It was a regular morning at the 144 battalion headquarters of the Border Security Force (BSF) in Amritsar on March 6 this year — with men training in the grounds, operational units preparing for duty, and administrative units in their offices. Suddenly, around 9.45 am, shots rang out, fired from an INSAS rifle. A half hour of mayhem followed, and in the end, four BSF personnel were dead, and a fifth lay seriously wounded.
The four BSF men had been killed by one of their own — a constable suffering from mental illness, whose cries for help had been ignored.
Constable Satteppa Siddappa Kilaragi had been released from the unit hospital at 9.30 am, barely 15 minutes before he started shooting indiscriminately. Among those he killed was his close colleague Constable Rattan Lal, who had taken care of him and served him breakfast only an hour earlier.
Satteppa himself was hit by a ricocheting bullet, and died during treatment.
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A BSF Court of Inquiry (CoI) has now recommended departmental action against five officers and men, including the chief medical officer and deputy commandant of the unit, for ignoring Satteppa’s condition.
The CoI has found that even though Satteppa suffered from multiple mental health ailments including schizophrenia, psychosis, bipolar disorder, anxiety, sleep disorders and epilepsy, apart from diabetes and blood pressure, he was given a Shape 1 certificate — the highest health certificate — during medical check-ups.
Despite reporting ill health and having been advised rest, Satteppa was assigned sentry duty between 1 am and 3 am on the night before the mayhem. He was taken off duty only after he reported ill health again.
Satteppa, perhaps, had been suffering for over a year. His leave records show he overstayed on leave on almost every occasion during the past year. Being separated from his family may have hurt him even more — even after being allotted housing on paper, he didn’t actually get one because of the non-availability of quarters, and his family had to move back to his hometown in Karnataka.
Satteppa’s story captures a lot of what is wrong with personnel management in Central Armed Police Forces (CAPFs), where high levels of stress have led to high attrition rates, suicides, and incidents of fratricide. It also lays bare the absence of systems within the forces to identify mentally ill personnel, and to extend adequate professional help to them.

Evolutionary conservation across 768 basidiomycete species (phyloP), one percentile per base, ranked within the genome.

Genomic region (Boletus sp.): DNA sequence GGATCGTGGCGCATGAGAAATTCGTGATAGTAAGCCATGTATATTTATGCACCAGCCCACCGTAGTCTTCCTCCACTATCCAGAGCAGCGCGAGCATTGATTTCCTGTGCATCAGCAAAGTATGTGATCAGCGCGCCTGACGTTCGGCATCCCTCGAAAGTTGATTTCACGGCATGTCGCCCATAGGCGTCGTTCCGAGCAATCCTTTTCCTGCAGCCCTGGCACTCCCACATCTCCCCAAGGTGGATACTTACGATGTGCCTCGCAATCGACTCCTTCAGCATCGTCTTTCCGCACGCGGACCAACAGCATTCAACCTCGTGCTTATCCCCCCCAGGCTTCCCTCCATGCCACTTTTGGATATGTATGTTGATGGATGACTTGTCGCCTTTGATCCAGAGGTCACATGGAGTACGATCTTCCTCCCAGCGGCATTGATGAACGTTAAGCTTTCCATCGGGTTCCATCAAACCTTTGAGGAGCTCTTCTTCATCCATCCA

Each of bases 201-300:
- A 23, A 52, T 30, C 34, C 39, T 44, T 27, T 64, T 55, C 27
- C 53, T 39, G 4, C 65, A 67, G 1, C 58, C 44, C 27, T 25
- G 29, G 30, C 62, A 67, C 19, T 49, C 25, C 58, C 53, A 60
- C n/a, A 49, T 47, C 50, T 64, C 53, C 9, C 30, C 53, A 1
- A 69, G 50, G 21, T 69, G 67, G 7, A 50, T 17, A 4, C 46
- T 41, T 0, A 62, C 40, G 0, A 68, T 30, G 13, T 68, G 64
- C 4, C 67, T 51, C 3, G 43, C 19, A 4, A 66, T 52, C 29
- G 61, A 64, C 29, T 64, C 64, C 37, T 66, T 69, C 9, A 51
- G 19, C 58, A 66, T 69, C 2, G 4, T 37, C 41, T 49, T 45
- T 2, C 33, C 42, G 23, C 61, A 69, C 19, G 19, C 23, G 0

The CoI report has noted “there was no system” in place at Satteppa’s unit to monitor treatment or the advice rendered by doctors of civil hospitals, unless the patient himself approached the BSF hospital.
In fact, the history of Satteppa’s mental illness was revealed only after the incident, when his bag was opened and medicines and prescriptions for mental illness from a Dharwad hospital were found.
Sources said the CoI report has also noted that lack of effective supervision at the lower level, and the absence of coordination among key officials in the unit led to Satteppa being assigned night sentry duty despite reporting ill and being advised a day’s rest and light duties thereafter. This happened because the hospital failed to communicate the advice to the BSF duty clerk, sources said.
According to the inquiry, on the night of March 5, when Satteppa was put on sentry duty, he told his colleague that he was feeling unwell. This was reported to his superior, Deputy Commandant Satish Verma. When Verma enquired about his health, Satteppa spoke at length about his domestic problems. Following this, he was sent to the hospital with two attendants.
“The fact that the DC thought he must be accompanied by two attendants shows he saw something amiss. Yet he did not act on it appropriately,” a BSF officer said.
In the hospital, despite knowing that a patient had reported with two attendants, the chief medical officer (CMO) Dr S K Verma did not even pay a visit, and allowed his release the next day, the CoI has found.
The CoI has found lapses on the part of the CMO and DC, as well as ASI Ram Niwas, Constable Birendra Mishra, and Nursing Assistant Gaji Sheikh for failing to spot Satteppa’s problems, not appropriately engaging with him, not coordinating among themselves, and eventually not providing any help to Satteppa.
As many as 25 instances of fratricide have taken place in CAPFs between 2019 and 2021. In the same period, 428 suicides have been reported in the forces.
Sources said while the Home Ministry has issued many directions to relieve stress among jawans including rationalisation of leave to grant them a minimum 100 days off duty in a year, the forces have found it difficult to implement them on the ground.
“If a unit has a shortage of manpower, there is no way a company commander will grant leave to his men. His primary duty is to secure the border. Also, paucity of manpower leads to even the unit head being overburdened, and thus ignoring the health issues of his men. Satteppa did not disclose his mental health treatment to the unit. But it should have been spotted,” a BSF officer said.
As on March 1, 2022, there were 357 vacancies in the officers’ grade and 22,558 vacancies in the below-officers’ grades in the BSF.
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